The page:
Hawaii state Representative Tom Brower (D) has been taking a sledgehammer to Hawaii's homelessness problem. Literally. Wielding a sledgehammer, the lawmaker has destroyed over 30 shopping carts used by homeless people to store and transport their belongings.
Brower claims his actions are a product of his frustration over the existence of homelessness in his district, telling Hawaii News Now, "I got tired of telling people I'm trying to pass laws. I want to do something practical that will really clean up the streets."
Brower also wakes those he finds sleeping and tell them to sleep somewhere else. "If someone is sleeping at night on the bus stop, I don't do anything, but if they are sleeping during the day, I'll walk up and say, 'Get your ass moving,'" he said.
Hawaii has one of the highest rates of homelessness in the country, second only to the District of Columbia and rising seven percent from 2009 to 2009 — a notable contrast to the one percent decline America's overall homeless population has experienced during the same time period.
So what's to blame for Hawaii's particular problem? It's not that common urban myth "out of towners" — only 3.3 percent of the homeless have lived in Hawaii for one year or less. It's also not laziness, and it's certainly not an overabundance of shopping carts.
What seems more likely as a culprit, however, is Hawaii's long-standing housing issues. According to Victor Geminiani of the Hawaii Independent:
Hawaii's median rent is 50 percent greater than the national median, and 75 percent of households living in poverty spend more than half of their income on rent. Additionally, Hawaii has the highest cost of living in the United States, but one of the lowest average-adjusted incomes. [The Hawaii Independent]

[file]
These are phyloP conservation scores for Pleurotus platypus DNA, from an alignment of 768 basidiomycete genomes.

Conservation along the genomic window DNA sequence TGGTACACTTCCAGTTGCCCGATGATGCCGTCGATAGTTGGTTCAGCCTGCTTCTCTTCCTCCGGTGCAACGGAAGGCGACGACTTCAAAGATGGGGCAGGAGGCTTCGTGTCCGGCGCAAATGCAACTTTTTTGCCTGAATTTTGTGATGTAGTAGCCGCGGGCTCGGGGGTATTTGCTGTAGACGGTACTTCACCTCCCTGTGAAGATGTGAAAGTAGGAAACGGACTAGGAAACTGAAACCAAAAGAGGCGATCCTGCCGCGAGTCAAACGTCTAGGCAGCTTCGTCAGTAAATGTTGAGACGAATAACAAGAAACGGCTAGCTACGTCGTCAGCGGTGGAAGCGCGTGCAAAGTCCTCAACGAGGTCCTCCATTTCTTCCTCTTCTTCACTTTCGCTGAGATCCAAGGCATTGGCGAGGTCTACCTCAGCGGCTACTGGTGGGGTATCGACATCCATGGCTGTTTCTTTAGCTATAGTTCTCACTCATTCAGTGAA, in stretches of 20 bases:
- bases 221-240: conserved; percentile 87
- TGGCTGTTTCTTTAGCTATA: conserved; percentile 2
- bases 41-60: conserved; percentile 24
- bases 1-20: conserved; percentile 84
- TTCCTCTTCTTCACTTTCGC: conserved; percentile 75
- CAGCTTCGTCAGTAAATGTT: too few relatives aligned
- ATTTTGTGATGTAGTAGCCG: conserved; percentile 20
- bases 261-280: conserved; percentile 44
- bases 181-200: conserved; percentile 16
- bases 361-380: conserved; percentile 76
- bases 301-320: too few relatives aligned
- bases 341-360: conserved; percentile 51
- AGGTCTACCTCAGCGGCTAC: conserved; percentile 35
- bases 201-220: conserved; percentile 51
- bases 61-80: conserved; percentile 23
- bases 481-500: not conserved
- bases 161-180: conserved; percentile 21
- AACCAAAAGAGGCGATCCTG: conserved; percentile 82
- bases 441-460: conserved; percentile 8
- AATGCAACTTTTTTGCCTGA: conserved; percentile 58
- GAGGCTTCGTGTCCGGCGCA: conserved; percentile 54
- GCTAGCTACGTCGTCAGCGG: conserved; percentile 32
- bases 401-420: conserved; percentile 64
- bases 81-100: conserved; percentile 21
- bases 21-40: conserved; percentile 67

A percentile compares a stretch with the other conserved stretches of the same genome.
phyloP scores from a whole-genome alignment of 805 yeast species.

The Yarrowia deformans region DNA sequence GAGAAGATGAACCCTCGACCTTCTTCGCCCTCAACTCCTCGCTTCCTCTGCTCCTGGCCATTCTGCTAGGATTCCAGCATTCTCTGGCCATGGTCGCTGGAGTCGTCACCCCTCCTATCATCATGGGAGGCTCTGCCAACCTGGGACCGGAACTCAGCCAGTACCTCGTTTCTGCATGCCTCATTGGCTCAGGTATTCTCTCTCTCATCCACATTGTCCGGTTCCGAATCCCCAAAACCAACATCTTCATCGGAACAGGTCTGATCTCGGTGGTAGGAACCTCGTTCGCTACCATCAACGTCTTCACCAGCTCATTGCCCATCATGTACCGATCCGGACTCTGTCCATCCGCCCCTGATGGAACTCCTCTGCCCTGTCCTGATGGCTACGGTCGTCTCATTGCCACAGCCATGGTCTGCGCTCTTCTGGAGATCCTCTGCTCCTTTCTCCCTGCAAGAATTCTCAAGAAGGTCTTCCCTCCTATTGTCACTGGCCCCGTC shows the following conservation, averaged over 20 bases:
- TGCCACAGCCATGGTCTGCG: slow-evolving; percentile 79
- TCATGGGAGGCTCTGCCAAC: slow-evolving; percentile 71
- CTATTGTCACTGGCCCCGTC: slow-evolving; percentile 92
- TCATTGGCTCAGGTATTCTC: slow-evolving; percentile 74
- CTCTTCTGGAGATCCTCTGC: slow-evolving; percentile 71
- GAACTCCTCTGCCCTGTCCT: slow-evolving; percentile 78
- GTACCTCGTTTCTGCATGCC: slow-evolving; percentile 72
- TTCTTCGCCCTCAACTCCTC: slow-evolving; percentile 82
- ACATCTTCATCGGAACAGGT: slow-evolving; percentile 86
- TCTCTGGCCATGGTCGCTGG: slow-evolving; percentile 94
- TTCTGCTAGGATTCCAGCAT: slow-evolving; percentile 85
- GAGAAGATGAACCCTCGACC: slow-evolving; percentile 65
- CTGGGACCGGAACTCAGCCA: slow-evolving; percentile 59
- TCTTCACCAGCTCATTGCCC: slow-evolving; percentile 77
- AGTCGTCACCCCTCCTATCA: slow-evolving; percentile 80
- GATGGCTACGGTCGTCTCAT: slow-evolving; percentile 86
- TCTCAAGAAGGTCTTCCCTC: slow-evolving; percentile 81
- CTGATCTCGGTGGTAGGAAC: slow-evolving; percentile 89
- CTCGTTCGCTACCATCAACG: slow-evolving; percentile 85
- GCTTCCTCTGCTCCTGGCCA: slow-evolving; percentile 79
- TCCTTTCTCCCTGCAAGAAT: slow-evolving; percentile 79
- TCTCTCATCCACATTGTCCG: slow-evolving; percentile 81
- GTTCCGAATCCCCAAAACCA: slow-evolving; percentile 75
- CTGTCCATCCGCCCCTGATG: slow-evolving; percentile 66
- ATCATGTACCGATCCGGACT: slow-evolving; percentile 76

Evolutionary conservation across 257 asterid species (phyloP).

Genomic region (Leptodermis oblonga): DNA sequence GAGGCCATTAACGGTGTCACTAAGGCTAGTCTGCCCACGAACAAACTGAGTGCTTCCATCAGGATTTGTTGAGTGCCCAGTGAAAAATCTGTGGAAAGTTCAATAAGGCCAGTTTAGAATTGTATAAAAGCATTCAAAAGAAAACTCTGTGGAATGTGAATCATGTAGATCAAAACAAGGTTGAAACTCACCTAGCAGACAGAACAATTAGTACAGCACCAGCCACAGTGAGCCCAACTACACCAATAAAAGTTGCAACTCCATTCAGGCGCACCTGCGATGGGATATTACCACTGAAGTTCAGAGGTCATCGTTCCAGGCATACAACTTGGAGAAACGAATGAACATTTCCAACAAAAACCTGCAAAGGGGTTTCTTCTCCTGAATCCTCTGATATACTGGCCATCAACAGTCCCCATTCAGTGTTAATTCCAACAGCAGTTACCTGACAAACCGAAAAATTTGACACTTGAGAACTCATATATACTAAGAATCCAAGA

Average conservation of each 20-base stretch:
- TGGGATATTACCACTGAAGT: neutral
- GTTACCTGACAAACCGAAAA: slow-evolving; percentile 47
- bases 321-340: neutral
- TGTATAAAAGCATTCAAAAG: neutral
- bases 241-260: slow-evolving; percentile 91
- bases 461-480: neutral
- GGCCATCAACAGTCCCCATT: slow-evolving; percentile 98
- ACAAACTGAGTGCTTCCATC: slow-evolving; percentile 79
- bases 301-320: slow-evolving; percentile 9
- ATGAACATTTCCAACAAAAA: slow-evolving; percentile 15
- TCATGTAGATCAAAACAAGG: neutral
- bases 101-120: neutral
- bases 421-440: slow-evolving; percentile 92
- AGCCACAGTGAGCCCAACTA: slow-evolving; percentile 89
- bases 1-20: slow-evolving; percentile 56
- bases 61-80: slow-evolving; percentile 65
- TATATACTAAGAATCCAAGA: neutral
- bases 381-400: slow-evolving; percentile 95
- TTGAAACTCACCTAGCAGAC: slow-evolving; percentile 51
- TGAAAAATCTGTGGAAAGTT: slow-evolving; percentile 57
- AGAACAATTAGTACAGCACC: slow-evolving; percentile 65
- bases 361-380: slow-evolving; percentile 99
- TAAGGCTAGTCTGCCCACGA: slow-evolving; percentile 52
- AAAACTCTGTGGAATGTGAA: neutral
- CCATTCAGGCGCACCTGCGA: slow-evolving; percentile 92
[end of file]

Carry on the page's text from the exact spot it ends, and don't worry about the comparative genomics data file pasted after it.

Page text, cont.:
There are, of course, other complex socioeconomic phenomena that cause people to become homeless: Unemployment, debt, home repossessions, drugs and alcoholism, physical disability, mental illness, domestic violence and social alienation — none of which can be addressed by smashing up shopping carts.
But there are remedies. Building affordable and sheltered housing can help, as can drug and mental health treatment programs, job training programs, and offering aid and advice to people whose home is in danger of being repossessed.
Luckily, Tom Brower is not the only politician in Hawaii. Governor Neil Abercrombie has said that tackling homelessness is a top priority for his administration, and Hawaii's state legislature passed a bill in July to tackle homelessness. It approved some helpful things — including substance abuse and mental health treatment and a rental assistance program — as well as some unhelpful ones, like spending $100,000 buying plane tickets for homeless people to get them to leave the islands.
Hopefully, his tactics won't be copied elsewhere.
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